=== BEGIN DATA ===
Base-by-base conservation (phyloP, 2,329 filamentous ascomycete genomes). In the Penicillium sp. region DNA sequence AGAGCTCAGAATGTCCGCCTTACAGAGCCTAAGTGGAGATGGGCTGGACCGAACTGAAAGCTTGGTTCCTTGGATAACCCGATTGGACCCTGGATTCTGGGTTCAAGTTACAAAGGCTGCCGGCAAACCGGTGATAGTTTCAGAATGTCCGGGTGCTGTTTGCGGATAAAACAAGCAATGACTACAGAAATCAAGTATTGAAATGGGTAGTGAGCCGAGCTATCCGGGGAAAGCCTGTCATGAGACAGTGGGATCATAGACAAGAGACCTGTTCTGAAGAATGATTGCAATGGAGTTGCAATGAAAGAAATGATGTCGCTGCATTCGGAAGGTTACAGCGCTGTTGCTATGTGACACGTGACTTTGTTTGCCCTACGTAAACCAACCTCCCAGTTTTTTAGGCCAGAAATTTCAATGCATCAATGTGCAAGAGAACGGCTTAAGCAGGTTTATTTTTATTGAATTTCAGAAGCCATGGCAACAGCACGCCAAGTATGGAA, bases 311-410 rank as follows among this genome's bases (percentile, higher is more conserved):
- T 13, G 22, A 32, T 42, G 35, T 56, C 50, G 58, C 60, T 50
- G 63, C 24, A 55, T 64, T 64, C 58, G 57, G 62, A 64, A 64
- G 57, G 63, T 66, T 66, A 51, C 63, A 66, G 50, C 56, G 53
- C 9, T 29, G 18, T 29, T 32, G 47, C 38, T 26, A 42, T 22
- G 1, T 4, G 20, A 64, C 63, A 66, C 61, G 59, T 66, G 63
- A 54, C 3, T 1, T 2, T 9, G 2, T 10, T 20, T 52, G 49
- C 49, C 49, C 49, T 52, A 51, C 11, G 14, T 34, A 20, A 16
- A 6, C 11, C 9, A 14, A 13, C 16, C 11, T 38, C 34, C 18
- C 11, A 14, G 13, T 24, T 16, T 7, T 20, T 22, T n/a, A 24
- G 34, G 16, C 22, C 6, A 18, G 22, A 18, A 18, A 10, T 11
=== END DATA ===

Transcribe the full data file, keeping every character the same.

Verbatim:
Base-by-base conservation (phyloP, 2,329 filamentous ascomycete genomes). In the Penicillium sp. region DNA sequence AGAGCTCAGAATGTCCGCCTTACAGAGCCTAAGTGGAGATGGGCTGGACCGAACTGAAAGCTTGGTTCCTTGGATAACCCGATTGGACCCTGGATTCTGGGTTCAAGTTACAAAGGCTGCCGGCAAACCGGTGATAGTTTCAGAATGTCCGGGTGCTGTTTGCGGATAAAACAAGCAATGACTACAGAAATCAAGTATTGAAATGGGTAGTGAGCCGAGCTATCCGGGGAAAGCCTGTCATGAGACAGTGGGATCATAGACAAGAGACCTGTTCTGAAGAATGATTGCAATGGAGTTGCAATGAAAGAAATGATGTCGCTGCATTCGGAAGGTTACAGCGCTGTTGCTATGTGACACGTGACTTTGTTTGCCCTACGTAAACCAACCTCCCAGTTTTTTAGGCCAGAAATTTCAATGCATCAATGTGCAAGAGAACGGCTTAAGCAGGTTTATTTTTATTGAATTTCAGAAGCCATGGCAACAGCACGCCAAGTATGGAA, bases 311-410 rank as follows among this genome's bases (percentile, higher is more conserved):
- T 13, G 22, A 32, T 42, G 35, T 56, C 50, G 58, C 60, T 50
- G 63, C 24, A 55, T 64, T 64, C 58, G 57, G 62, A 64, A 64
- G 57, G 63, T 66, T 66, A 51, C 63, A 66, G 50, C 56, G 53
- C 9, T 29, G 18, T 29, T 32, G 47, C 38, T 26, A 42, T 22
- G 1, T 4, G 20, A 64, C 63, A 66, C 61, G 59, T 66, G 63
- A 54, C 3, T 1, T 2, T 9, G 2, T 10, T 20, T 52, G 49
- C 49, C 49, C 49, T 52, A 51, C 11, G 14, T 34, A 20, A 16
- A 6, C 11, C 9, A 14, A 13, C 16, C 11, T 38, C 34, C 18
- C 11, A 14, G 13, T 24, T 16, T 7, T 20, T 22, T n/a, A 24
- G 34, G 16, C 22, C 6, A 18, G 22, A 18, A 18, A 10, T 11